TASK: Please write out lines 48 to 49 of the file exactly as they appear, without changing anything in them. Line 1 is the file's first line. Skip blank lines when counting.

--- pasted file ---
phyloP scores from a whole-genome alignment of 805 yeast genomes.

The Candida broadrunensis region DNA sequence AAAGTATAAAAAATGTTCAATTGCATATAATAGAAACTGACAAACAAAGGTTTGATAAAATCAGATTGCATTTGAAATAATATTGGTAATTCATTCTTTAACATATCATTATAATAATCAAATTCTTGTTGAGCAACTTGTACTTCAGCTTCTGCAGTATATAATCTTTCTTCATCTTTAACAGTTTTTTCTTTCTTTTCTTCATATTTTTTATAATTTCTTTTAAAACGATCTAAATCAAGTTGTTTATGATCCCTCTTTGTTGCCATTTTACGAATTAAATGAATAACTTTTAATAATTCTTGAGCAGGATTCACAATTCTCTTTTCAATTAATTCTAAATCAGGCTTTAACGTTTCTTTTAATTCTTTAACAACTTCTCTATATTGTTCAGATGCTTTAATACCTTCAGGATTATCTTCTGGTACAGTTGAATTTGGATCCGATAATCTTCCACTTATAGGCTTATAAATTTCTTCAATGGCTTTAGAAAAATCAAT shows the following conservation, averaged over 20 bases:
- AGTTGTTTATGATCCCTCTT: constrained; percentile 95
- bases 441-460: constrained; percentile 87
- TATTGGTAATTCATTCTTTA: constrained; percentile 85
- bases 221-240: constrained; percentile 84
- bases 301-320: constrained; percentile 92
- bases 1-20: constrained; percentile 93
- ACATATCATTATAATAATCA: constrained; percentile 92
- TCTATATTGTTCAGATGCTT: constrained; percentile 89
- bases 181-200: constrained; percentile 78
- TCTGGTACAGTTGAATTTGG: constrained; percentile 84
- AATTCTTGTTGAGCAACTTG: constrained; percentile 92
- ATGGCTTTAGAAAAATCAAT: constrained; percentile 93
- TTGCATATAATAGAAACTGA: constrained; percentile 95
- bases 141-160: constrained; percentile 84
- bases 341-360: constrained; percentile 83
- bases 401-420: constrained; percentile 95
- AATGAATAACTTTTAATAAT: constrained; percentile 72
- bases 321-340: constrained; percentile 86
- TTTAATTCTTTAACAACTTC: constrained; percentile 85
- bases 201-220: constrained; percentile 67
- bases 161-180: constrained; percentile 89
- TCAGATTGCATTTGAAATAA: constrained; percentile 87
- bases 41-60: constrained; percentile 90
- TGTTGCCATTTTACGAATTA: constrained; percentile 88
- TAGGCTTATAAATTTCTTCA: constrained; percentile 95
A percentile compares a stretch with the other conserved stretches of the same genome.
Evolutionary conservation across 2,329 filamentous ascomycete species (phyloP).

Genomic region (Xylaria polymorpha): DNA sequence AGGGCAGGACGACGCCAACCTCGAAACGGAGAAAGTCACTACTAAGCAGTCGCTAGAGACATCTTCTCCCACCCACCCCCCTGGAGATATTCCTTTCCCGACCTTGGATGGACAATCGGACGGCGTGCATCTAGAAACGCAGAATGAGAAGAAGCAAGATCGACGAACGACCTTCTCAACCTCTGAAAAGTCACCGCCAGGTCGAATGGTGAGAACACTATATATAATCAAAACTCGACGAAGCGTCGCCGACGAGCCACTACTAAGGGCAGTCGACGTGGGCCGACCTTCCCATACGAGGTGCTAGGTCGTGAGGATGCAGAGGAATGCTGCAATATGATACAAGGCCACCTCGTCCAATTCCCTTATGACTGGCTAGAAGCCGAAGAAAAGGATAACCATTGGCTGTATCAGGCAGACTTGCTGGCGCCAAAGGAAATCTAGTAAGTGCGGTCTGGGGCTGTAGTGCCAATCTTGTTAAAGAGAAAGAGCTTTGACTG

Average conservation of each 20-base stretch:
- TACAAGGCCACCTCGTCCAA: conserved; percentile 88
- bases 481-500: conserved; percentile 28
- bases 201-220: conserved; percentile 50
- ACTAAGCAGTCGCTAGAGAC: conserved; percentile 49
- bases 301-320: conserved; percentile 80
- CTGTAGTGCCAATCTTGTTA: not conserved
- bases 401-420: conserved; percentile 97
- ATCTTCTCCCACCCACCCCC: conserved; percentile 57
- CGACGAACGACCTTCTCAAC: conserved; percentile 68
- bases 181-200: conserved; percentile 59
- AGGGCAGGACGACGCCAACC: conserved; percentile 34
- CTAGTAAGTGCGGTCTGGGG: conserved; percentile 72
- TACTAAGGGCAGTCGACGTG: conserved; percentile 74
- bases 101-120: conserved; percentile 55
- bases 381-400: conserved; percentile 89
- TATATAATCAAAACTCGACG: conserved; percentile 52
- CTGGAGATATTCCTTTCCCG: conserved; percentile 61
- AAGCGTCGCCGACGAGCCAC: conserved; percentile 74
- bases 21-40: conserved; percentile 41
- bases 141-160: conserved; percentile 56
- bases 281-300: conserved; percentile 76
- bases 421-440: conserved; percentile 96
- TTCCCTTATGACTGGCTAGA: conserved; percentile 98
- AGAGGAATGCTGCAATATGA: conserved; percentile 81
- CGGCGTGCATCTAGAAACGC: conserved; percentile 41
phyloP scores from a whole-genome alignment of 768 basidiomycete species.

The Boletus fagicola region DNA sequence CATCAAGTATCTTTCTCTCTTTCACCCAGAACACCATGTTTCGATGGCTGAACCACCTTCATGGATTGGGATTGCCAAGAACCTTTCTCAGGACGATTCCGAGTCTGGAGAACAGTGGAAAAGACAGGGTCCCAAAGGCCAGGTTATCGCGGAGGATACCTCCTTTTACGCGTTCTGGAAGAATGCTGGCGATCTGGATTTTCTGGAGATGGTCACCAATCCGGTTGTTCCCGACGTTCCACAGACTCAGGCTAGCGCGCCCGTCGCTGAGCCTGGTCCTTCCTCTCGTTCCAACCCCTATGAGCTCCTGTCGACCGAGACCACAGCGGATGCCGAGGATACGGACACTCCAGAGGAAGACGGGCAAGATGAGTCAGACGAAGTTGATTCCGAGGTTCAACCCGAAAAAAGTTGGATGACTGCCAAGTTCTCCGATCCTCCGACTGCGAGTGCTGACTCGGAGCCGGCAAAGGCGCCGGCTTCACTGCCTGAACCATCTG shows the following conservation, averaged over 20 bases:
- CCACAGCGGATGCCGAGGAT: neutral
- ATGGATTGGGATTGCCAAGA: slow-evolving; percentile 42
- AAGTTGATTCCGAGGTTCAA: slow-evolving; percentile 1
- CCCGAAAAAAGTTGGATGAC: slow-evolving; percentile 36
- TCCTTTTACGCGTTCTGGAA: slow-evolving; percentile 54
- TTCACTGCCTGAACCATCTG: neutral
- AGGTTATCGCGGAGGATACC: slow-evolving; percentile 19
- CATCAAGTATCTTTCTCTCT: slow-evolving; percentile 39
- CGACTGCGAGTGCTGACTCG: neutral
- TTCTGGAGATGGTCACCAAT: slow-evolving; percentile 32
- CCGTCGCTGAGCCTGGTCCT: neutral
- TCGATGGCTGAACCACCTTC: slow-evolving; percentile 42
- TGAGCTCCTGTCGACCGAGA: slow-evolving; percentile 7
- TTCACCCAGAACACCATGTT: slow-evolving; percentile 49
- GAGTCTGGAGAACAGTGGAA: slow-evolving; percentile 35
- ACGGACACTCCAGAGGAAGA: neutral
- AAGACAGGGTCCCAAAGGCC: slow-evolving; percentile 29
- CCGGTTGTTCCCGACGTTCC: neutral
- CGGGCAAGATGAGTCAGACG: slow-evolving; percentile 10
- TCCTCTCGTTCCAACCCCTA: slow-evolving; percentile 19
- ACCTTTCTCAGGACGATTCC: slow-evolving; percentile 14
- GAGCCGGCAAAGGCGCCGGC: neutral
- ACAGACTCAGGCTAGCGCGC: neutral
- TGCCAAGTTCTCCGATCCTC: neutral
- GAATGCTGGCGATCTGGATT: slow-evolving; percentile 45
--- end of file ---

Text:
- CTGGAGATATTCCTTTCCCG: conserved; percentile 61
- AAGCGTCGCCGACGAGCCAC: conserved; percentile 74